III

Both so-called speculative realism and Bloch's speculative materialism are attempts to escape from the distortions imposed on Western thought by neo-Kantianism. In both cases there is a return to metaphysics. In both cases, the fact that the way we imagine the world to be has causal effects is taken seriously. In both cases the philosophical power of imagination and thinking otherwise are re-valiorised against neo-Kantian school philosophy, to use the German expression. In both cases, however, the term 'speculative' is a stand in for analytical work that needs to be done. The so-called speculative realists do not provide 'speculation' in the strong German sense, and remain closer to current common sense than they pretend. None of them faces the productivity of fiction and mythology in the coming to be of the world. Against Romantic excess, they offer argumentation and even at times analytical rigour. Nonetheless, most analytical philosophers are not convinced. Nor do these philosophers resort to higher logics or category theory, even though both might make their claims more persuasive, both to professionals and to the wider audience that reads continental philosophy.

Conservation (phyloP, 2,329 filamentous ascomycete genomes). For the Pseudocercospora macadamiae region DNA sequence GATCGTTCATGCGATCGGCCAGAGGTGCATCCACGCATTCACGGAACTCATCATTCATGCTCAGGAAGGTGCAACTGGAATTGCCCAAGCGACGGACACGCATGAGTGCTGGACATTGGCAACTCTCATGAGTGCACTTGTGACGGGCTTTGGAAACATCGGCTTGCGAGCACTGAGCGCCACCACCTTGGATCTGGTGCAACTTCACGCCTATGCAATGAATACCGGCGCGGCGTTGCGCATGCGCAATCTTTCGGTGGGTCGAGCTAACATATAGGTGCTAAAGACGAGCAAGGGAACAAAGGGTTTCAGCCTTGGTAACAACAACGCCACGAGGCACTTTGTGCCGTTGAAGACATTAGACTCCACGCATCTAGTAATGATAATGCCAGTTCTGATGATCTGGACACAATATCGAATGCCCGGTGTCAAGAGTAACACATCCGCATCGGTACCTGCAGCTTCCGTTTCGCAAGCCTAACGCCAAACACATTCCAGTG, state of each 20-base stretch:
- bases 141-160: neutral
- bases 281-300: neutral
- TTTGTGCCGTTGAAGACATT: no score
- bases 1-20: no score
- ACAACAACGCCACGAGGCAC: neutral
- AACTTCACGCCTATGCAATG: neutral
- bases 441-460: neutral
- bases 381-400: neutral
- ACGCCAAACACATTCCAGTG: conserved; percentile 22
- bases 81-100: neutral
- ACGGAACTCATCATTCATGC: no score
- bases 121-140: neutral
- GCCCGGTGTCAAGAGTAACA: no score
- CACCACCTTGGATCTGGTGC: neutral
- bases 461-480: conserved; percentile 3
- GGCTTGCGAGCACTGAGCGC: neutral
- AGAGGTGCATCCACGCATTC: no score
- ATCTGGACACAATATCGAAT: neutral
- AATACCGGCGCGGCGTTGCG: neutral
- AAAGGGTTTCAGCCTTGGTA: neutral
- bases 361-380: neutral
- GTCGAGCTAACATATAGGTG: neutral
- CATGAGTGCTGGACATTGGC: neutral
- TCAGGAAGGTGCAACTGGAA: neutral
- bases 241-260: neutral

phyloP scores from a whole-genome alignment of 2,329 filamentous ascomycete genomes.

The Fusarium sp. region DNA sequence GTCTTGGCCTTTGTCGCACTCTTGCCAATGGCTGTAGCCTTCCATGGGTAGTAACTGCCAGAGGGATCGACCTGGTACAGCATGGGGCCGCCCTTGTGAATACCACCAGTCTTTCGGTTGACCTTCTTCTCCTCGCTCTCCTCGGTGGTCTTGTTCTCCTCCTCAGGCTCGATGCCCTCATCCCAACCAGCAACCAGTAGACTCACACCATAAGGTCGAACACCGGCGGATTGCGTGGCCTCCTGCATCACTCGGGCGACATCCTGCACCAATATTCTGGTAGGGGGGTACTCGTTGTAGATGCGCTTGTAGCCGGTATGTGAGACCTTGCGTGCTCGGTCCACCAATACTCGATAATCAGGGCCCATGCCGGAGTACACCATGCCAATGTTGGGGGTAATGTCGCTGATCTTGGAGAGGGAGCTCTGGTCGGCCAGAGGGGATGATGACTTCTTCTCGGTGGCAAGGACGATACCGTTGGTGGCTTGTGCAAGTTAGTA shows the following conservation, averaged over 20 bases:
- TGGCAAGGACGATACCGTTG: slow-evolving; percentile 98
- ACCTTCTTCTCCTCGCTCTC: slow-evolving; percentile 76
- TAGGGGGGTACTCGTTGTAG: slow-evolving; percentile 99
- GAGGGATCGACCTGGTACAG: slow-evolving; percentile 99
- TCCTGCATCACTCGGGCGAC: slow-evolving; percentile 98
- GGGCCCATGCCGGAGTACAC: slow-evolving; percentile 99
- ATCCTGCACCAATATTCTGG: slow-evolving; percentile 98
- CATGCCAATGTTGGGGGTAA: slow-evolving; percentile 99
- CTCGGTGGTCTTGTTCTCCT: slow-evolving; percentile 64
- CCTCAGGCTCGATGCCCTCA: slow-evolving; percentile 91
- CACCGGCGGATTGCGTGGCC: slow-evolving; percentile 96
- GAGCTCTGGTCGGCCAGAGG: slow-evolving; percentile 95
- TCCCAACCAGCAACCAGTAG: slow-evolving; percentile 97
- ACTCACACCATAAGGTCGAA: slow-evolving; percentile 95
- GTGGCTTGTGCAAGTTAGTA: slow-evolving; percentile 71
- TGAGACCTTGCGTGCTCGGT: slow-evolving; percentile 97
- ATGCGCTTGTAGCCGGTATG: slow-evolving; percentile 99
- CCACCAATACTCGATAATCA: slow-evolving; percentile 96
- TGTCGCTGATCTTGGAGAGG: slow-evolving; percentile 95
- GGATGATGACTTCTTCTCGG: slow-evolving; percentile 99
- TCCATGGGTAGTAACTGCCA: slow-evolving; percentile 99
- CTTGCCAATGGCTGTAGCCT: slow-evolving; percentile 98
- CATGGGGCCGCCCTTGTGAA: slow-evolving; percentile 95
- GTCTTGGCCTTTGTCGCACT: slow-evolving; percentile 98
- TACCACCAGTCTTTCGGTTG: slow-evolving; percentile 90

Bloch the utopian philosopher is arguably more realistic in crucial respects. He does not show, however, that the immanent horizon he finds is immanent, but only that various data could be so construed in terms of an immanent horizon if we assume a single world process with directionality. Current science and philosophy, however, do not provide uncontested support for either assumption. This is not fatal to Bloch's position because his utopianism aims to inspire praxis that leads to the conditions needed for the realisation of the utopian indications to which he refers. However, a philosophy of immanence must be able to specify what immanence entails, and this cannot be done simply by ruling out' transcendence' or the causal activity of supernatural beings. Bloch himself understood this, and probably believed that a qualitative materialism could meet such demands for criteria-based coherence. It is not clear, however, that he strengthened his position by arguing for speculative materialism since materialism loses coherent definition if it cannot set limits to what in the long term future matter might be. Bloch's turn to the speculative deepened his utopian philosophy in several respects, but it needed much clearer specification if it was to be reconciled with a coherent form of materialism, a materialism going beyond the philosophically loose dicta of Marx, Engels and Lenin.